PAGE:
Sc. forms of Eng. would.wm.Sc. 1980 Anna Blair The Rowan on the Ridge 10:
"You wid need to be a fine milord to get the taste for that," he said, looking from searching dark eyes at Hugh. "But," he hesitated "...there's maybe anither way. I'll walk ower past your faither's mill wi' you."
Ags. 1988 Raymond Vettese The Richt Noise 47:
And syne
I ran, wad tine
that greetin
o things forleeten
i the muckle dairk,
but aye the cark
souched ahent:
Tak tent! Tent!
Gsw. 1993 Margaret Sinclair Soor Plooms and Candy Balls 1:
Intae the sweetie shop, a ha'penny in ma haun,
That much tae choose fae, fur hoors ah wid staun.
w.Lth. 2000 Davie Kerr A Puckle Poems 18:
In excitement, the laddies wad skail fae the schuil,
Ti bi doun jist in time for the last o the kill,

Pa.t. and conditional: Neg. forms with -na, etc. (see Na, adv.2), wadna (Abd. 1768 A. Ross Helenore (S.T.S.) 37; Lnk. a.1779 D. Graham Writings (1883) II. 12; Sc. 1816 Scott O. Mortality vii.; Kcb. 1893 Crockett Stickit Minister 9; Ags. 1927 V. Jacob Northern Lights 39; wm.Sc. 1950 Scots Mag. (July) 284), wadnae (Sc. 1818 S. Ferrier Marriage xxv.; Slk. a.1835 Hogg Tales (1837) VI. 337); wudna (Ags. 1894 J. B. Salmond My Man Sandy (1899) 31; Dmf. 1899 Country Schoolmaster 332; m.Sc. 1973), †wudan (Kcb. 1901 R. Trotter Gall. Gossip 48), widna (Bnff. 1887 G. G. Green Gordonhaven 79; Abd. 1926 Abd. Univ. Review (March) 115; Gen.Sc.); widnae, wouldnae, wouldny, whidna, whidny; widnin (Abd. 1923 Swatches o' Hamespun 70), wudnin (Abd. 1882 W. Alexander My Ain Folk 44).

Sc. forms of Eng. wouldn't.wm.Sc. 1985 Liz Lochhead Tartuffe 60:
Tooch-tooch, Ah widnae get a jildy oan ...
New ludging's ready for you and you alone ...
You're for the jile, by order o' Mr. Prince hissel'.
wm.Sc. 1986 Robert McLellan in Joy Hendry Chapman 43-4 21:
Whaur are we to fin coal? Peat wadna dae?
Gsw. 1990 Moira Burgess in Hamish Whyte and Janice Galloway New Writing Scotland 8: The Day I Met the Queen Mother 1:
His hand shot out and she started away again. 'Wisny gauny hurt you!' he wailed. 'Wouldny hurt a nice wee thing like you!' Not trusting him, she kept out of reach while he muttered on. 'Wouldny have hurt them. Fuckin cow thought I would. Wouldny hurt my ain weans.'
m.Sc. 1994 Martin Bowman and Bill Findlay Forever Yours, Marie-Lou 14:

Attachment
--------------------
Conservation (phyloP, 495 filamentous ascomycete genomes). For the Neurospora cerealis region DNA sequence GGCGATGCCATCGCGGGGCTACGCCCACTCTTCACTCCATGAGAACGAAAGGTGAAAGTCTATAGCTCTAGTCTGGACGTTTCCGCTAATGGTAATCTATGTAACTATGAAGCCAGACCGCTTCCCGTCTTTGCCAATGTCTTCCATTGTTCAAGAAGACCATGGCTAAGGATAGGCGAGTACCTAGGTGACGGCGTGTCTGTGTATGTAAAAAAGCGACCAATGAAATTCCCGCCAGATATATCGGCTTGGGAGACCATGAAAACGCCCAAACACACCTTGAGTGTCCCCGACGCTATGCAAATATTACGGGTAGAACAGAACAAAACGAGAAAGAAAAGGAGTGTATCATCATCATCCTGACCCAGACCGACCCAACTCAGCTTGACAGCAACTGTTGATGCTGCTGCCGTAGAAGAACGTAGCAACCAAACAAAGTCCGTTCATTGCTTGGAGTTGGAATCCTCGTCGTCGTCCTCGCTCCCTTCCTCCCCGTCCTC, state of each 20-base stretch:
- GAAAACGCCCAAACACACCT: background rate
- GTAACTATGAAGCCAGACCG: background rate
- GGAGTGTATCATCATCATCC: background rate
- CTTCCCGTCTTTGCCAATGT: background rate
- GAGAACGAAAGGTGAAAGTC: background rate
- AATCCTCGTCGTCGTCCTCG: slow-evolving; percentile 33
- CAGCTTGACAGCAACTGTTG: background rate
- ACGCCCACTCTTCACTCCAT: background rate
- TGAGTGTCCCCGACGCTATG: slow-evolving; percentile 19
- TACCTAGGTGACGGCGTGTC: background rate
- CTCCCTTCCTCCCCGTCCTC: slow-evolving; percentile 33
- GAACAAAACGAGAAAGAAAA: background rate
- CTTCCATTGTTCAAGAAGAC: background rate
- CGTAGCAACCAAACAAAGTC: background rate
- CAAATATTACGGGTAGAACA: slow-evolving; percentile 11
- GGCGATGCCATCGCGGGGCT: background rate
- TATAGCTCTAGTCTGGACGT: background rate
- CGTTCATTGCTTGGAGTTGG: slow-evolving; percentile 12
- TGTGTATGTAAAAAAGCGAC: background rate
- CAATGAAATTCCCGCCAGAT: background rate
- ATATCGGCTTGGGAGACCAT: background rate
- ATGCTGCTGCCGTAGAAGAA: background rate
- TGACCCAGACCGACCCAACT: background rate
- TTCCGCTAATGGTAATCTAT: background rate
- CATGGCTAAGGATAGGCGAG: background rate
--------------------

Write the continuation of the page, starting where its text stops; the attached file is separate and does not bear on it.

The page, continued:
If you wurnae here, we widnae be here neither and we'd aw be a damn sight better aff!
em.Sc. 1999 James Robertson The Day O Judgement 21:
"Gin there wis yin in aw ma kingrik
Mair weill-cum nor ye wis yersel,
Wudna yer jealousy an envy
Lunt in God's hoose the fires o Hell? ... "
Edb. 2005:
Ah wouldnae see a bairn go hungry.

Enclitic forms with Hae, have, in conditional perf. tenses: wida (Abd. 1924 Swatches o' Hamespun 46), wudda (Ags. 1894 J. B. Salmond My Man Sandy (1899) 46), neg. ¶wudny-un (Ayr. 1901 G. Douglas Green Shutters xxi.). Hae is very freq. omitted. See Hae, v.1, B. 3.

B. Sc. usages. The distinctions between the Sc. and Eng. uses of shall and will so frequently noted by 18th and 19th c. writers have become less marked owing to the fact that the prescriptive rules in St. Eng. are being less and less adhered to, esp. in colloq. speech. The usages of shall and will which were established in Mid.Eng. in the 14th and 15th c. became blurred in Sc. and dial. Eng. early on, with will gradually encroaching on the province of shall, and Modern St. Eng. is now following this development, already well established in Irish, and U.S.A. as well as Sc. See Sall, v. The following are still in the main characteristically Sc.: 1. used in the 1st pers. to express mere futurity, not, as in Eng., will or intention, which in Sc. is often expressed by shall, Sall, q.v. Conversely, in the 2nd and 3rd pers., will can be used to express determination on the part of the speaker, which in Eng. is usu. expressed by shall. In questions will freq. appears for Eng. shall, in the sense of “do you wish me to?” Would is correspondingly used in indirect speech or thought in past time for the 1st pers.Sc. 1719 in Scott Rob Roy App. to Intro.:
I will not write any more till I have more account.
Sc. 1756 M. Calderwood Journey (1884) 231:
If you will carry it I will be very obliged to you.
Sc. 1787 J. Beattie Scoticisms 107:
Will I help you to a bit of beef?